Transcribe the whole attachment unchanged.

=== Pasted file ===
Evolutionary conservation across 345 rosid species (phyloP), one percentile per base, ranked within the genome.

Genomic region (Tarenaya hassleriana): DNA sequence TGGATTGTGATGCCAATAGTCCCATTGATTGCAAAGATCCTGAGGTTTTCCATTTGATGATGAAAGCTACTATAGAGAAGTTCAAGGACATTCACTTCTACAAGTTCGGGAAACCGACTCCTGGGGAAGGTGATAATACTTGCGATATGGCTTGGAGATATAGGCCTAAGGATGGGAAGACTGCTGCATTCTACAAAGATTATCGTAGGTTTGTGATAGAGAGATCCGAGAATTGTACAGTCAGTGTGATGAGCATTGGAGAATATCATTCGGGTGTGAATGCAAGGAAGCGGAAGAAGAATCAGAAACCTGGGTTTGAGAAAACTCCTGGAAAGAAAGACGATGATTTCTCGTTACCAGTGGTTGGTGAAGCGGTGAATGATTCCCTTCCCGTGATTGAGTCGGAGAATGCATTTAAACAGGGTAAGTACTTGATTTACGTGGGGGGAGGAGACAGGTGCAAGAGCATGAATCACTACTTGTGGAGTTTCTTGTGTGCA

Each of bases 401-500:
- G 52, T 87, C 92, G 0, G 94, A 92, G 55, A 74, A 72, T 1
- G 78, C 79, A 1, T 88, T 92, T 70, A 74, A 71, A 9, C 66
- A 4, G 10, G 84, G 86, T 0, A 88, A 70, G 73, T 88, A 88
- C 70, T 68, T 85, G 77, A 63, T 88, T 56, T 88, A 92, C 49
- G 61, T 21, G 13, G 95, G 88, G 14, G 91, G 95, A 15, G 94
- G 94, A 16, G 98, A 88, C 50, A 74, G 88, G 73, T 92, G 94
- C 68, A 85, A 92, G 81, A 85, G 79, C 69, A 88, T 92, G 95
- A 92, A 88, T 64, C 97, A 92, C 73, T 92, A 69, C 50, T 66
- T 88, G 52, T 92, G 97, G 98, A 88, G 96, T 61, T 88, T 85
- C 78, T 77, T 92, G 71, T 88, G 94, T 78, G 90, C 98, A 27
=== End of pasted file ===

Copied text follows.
Evolutionary conservation across 345 rosid species (phyloP), one percentile per base, ranked within the genome.

Genomic region (Tarenaya hassleriana): DNA sequence TGGATTGTGATGCCAATAGTCCCATTGATTGCAAAGATCCTGAGGTTTTCCATTTGATGATGAAAGCTACTATAGAGAAGTTCAAGGACATTCACTTCTACAAGTTCGGGAAACCGACTCCTGGGGAAGGTGATAATACTTGCGATATGGCTTGGAGATATAGGCCTAAGGATGGGAAGACTGCTGCATTCTACAAAGATTATCGTAGGTTTGTGATAGAGAGATCCGAGAATTGTACAGTCAGTGTGATGAGCATTGGAGAATATCATTCGGGTGTGAATGCAAGGAAGCGGAAGAAGAATCAGAAACCTGGGTTTGAGAAAACTCCTGGAAAGAAAGACGATGATTTCTCGTTACCAGTGGTTGGTGAAGCGGTGAATGATTCCCTTCCCGTGATTGAGTCGGAGAATGCATTTAAACAGGGTAAGTACTTGATTTACGTGGGGGGAGGAGACAGGTGCAAGAGCATGAATCACTACTTGTGGAGTTTCTTGTGTGCA

Each of bases 401-500:
- G 52, T 87, C 92, G 0, G 94, A 92, G 55, A 74, A 72, T 1
- G 78, C 79, A 1, T 88, T 92, T 70, A 74, A 71, A 9, C 66
- A 4, G 10, G 84, G 86, T 0, A 88, A 70, G 73, T 88, A 88
- C 70, T 68, T 85, G 77, A 63, T 88, T 56, T 88, A 92, C 49
- G 61, T 21, G 13, G 95, G 88, G 14, G 91, G 95, A 15, G 94
- G 94, A 16, G 98, A 88, C 50, A 74, G 88, G 73, T 92, G 94
- C 68, A 85, A 92, G 81, A 85, G 79, C 69, A 88, T 92, G 95
- A 92, A 88, T 64, C 97, A 92, C 73, T 92, A 69, C 50, T 66
- T 88, G 52, T 92, G 97, G 98, A 88, G 96, T 61, T 88, T 85
- C 78, T 77, T 92, G 71, T 88, G 94, T 78, G 90, C 98, A 27